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BAFF (BLyS) and APRIL are TNF-like cytokines that support survival and differentiation of B cells. Recent studies have discovered a role for BAFF in augmenting both innate and adaptive immune responses as well as in collaborating with other inflammatory cytokines to promote the activation and differentiation of effector immune cells. BAFF is an important pathogenic factor in lupus mouse models and BAFF inhibition successfully delays disease onset in these mice, although the responsiveness to BAFF inhibition varies among different strains. These results have led to the development of inhibitors targeting BAFF and APRIL in humans. An anti-BAFF antibody has shown significant but modest efficacy in two Phase III clinical trials for moderately active SLE and other inhibitors are being developed or at early stages of clinical testing.
BAFF (B cell activating factor belonging to the TNF family), also known as BLyS (B lymphocyte stimulator) is a vital homeostatic cytokine for B cells that helps regulate both innate and adaptive immune responses . Increased serum levels of BAFF and its homolog APRIL (a proliferation inducing ligand) are found in several autoimmune diseases, and both cytokines can be elaborated in inflammatory sites. The successful use of BAFF/APRIL inhibitors in murine models of autoimmunity [2, 3] has led to the rapid development of this class of drugs for clinical testing in humans. The first of these drugs, belimumab, a monoclonal antibody specific for soluble BAFF has demonstrated efficacy in phase III studies of moderately active SLE (R.F. van Vollenhoven, abstract OP0068 presented at EULAR Congress, Rome 2010 and S. Navarra, abstract SAT0204 presented at EULAR Congress, Rome, 2010). A different anti-BAFF antibody that recognizes both soluble and membrane BAFF has exhibited efficacy in phase II studies of rheumatoid arthritis. The dual BAFF/APRIL inhibitor, atacicept (TACI-Ig fusion protein) is undergoing clinical trials in several autoimmune diseases [4-7] and several other antibodies and fusion proteins are in development. In this review we will summarize the physiology of BAFF and its receptors, and discuss both its pathogenic role in autoimmunity and its potential as a therapeutic target with a focus on SLE.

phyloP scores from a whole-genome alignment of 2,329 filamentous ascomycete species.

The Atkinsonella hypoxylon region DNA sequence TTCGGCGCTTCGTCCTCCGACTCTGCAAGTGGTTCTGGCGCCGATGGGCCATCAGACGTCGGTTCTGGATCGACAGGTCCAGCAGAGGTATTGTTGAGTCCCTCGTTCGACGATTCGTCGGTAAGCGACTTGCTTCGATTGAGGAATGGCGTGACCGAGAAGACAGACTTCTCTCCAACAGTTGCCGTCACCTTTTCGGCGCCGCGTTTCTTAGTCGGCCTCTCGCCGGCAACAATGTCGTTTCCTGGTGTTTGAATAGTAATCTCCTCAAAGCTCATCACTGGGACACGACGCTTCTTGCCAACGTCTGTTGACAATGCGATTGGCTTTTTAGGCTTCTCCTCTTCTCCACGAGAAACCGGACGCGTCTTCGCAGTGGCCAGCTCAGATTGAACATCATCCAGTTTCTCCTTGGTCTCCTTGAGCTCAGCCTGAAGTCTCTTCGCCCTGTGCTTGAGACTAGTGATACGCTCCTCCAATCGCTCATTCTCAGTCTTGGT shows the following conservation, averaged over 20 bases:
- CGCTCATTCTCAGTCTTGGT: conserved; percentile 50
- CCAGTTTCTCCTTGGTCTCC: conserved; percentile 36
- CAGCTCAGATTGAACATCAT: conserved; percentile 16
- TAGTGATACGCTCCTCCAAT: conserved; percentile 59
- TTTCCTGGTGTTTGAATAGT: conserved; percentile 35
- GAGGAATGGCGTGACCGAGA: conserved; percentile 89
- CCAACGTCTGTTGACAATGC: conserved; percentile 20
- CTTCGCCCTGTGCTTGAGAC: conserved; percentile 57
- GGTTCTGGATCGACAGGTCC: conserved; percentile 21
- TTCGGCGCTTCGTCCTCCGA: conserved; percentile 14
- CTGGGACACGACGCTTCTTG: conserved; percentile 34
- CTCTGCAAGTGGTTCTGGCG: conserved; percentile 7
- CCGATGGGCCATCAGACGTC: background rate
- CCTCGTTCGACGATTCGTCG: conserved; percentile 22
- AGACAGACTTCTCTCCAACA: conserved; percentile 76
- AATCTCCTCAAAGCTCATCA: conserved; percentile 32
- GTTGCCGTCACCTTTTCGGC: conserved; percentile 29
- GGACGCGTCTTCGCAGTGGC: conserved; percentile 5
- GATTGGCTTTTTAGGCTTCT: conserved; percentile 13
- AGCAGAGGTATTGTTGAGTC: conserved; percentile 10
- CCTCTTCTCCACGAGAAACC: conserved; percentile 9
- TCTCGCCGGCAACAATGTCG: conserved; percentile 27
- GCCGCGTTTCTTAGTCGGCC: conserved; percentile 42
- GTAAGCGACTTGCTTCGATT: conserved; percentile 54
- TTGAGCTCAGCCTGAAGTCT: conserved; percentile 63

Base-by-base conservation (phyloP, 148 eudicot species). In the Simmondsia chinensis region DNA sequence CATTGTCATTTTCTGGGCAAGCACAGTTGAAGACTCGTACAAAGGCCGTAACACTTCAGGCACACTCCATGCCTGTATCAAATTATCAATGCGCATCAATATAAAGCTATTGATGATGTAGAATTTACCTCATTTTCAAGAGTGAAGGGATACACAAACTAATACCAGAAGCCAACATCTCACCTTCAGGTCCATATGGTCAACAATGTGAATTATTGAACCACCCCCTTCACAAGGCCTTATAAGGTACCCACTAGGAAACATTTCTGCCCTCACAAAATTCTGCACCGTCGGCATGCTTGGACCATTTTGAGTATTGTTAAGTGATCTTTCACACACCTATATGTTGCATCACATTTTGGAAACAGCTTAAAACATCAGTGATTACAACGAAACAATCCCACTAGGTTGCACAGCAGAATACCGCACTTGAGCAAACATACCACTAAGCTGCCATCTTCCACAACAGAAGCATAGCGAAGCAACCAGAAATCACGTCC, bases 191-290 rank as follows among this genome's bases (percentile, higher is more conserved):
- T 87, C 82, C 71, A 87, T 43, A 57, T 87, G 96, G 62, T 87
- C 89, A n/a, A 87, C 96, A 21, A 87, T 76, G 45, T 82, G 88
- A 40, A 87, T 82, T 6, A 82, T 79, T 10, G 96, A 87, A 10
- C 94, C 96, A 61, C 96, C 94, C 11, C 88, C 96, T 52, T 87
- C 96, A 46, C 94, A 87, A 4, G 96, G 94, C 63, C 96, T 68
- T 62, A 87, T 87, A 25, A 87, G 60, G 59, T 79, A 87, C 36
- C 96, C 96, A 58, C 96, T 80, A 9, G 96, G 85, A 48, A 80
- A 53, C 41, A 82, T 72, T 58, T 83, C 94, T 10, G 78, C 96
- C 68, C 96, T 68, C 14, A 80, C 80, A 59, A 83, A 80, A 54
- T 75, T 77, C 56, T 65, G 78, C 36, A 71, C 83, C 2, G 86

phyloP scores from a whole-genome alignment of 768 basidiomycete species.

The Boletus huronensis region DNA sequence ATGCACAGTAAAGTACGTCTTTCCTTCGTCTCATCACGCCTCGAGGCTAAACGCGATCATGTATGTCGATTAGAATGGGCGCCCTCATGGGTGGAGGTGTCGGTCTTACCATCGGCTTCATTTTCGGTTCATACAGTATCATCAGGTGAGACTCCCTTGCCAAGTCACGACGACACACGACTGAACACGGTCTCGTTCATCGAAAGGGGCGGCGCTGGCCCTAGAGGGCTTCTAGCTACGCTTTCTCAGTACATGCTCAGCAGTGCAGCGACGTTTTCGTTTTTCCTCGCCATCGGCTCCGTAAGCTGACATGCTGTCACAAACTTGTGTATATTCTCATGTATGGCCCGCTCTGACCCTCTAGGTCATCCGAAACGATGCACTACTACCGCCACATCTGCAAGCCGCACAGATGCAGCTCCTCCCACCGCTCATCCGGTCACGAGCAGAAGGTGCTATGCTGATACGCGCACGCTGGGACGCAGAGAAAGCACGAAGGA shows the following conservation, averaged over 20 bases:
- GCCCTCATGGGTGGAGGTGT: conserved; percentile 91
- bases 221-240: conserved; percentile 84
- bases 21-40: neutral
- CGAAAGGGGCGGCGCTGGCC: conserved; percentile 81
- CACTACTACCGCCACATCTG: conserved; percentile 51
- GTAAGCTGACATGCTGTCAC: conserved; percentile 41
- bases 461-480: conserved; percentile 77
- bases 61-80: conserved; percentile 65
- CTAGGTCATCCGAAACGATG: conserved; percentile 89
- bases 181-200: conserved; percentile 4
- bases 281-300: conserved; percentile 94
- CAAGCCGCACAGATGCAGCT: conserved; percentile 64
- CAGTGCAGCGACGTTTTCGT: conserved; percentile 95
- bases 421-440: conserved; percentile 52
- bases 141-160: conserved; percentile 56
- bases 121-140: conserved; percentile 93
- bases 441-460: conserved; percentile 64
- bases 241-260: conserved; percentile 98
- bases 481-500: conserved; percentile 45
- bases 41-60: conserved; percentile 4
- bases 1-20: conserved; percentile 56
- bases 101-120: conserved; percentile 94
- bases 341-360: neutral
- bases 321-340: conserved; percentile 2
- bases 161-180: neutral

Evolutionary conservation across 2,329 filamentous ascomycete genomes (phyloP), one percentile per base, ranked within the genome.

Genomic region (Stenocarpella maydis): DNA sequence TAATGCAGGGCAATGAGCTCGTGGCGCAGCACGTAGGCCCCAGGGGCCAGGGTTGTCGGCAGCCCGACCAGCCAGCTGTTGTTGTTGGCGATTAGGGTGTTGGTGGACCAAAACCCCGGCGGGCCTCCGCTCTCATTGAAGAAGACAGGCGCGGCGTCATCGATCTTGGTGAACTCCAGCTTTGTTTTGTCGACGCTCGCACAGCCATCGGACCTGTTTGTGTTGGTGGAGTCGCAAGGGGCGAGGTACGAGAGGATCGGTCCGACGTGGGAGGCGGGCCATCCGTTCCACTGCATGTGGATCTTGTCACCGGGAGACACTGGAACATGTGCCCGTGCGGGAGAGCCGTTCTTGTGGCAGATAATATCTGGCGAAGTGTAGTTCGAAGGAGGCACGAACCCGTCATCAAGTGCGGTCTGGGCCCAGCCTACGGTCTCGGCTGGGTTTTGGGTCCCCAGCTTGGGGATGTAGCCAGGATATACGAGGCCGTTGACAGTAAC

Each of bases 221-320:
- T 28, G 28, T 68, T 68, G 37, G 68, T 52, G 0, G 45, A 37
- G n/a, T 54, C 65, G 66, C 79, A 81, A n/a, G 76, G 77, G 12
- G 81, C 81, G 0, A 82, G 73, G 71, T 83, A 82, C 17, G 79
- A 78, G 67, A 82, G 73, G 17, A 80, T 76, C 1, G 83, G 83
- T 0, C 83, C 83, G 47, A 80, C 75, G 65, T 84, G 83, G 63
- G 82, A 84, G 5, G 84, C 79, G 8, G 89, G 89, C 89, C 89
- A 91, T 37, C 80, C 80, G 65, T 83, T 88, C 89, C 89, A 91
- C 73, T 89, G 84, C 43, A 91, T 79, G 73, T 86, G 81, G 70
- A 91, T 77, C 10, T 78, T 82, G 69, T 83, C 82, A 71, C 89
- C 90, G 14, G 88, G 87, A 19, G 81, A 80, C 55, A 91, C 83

BAFF and its homolog APRIL are members of the tumor necrosis factor family and are expressed by monocytes, DCs, neutrophils, basophils, stromal cells, activated T cells, activated and malignant B cells, and epithelial cells [1, 8-10]. BAFF binds to 3 receptors, BAFF-R, TACI (Transmembrane activator and calcium modulator ligand interactor) and BCMA (B cell maturation antigen) that are expressed by B cells at various times during their ontogeny [2, 11]. BAFF-R is specific for BAFF whereas TACI and BCMA also bind to APRIL . BAFF is mostly cleaved from the cell surface and circulates as a soluble homotrimer that binds to BAFF-R . In contrast, binding of BAFF and APRIL to TACI requires ligand multimerization; BAFF self-associates spontaneously into multimers of twenty trimers whereas APRIL is aggregated on cell surfaces by binding to sulfated proteoglycans  (Figure 1).